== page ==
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Dinsmore | Immigration
Dec 29, 2006

Passports Required for Air Travel to United States as of January 23, 2007

This news item has been superseded by the following item:
Western Hemisphere Travel Initiative: New Passport Requirements 

The Departments of State and Homeland Security recently announced that effective January 23, 2007 all citizens of the United States, Canada, Mexico, and Bermuda will be required to present a passport to enter the United States when arriving by air from any part of the Western Hemisphere.

This change in travel document requirements is the result of recommendations made by the 9/11 Commission, which Congress subsequently passed into law in the Intelligence Reform and Terrorism Prevention Act of 2004. According to the Department of State, “In order to obtain national security benefits as quickly as possible, and to expedite the processing of arriving passengers, the plan will be implemented in two phases.”

The first phase involves travel by air and requires all citizens of the United States, Canada, Mexico, and Bermuda to have a passport or other accepted document that establishes the bearer's identity and nationality to enter or re-enter the United States from within the Western Hemisphere.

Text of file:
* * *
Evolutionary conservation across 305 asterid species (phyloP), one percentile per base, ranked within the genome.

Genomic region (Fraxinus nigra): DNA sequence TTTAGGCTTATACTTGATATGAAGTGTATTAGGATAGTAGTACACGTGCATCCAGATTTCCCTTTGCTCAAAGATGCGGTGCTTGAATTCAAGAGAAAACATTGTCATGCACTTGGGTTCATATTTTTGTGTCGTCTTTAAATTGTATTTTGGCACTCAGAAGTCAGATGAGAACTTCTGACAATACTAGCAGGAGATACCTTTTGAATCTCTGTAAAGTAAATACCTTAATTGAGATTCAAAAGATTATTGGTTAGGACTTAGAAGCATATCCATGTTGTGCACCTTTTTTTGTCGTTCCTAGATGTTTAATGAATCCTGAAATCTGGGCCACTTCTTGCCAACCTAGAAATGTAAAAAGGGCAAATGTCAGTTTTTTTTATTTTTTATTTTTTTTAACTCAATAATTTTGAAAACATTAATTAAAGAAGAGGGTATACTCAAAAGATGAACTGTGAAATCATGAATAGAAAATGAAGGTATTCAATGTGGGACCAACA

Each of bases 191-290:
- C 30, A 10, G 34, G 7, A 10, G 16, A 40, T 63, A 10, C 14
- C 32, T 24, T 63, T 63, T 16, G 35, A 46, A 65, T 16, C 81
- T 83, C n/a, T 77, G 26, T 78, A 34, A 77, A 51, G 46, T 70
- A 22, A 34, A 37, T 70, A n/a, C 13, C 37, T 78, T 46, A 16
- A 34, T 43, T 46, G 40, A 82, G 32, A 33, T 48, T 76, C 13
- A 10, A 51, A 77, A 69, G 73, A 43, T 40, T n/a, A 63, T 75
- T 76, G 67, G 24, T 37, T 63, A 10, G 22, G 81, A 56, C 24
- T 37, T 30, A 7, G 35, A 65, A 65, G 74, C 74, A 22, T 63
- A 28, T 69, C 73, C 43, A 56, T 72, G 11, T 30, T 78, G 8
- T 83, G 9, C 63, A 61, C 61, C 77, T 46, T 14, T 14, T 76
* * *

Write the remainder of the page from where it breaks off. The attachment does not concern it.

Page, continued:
At a later time, the U.S. government will announce new rules regarding land and sea travelers entering the United States through land and sea border crossings. As early as January 1, 2008, U.S. citizens traveling between the United States and Canada, Mexico, Central and South America, the Caribbean, and Bermuda by land or sea could be required to present a valid U.S. passport or other documents as determined by the Department of Homeland Security.

The Department of Homeland Security’s “Frequently Asked Questions,” which offers a helpful summary of the new passport requirements effective in January, 2007, is available here.


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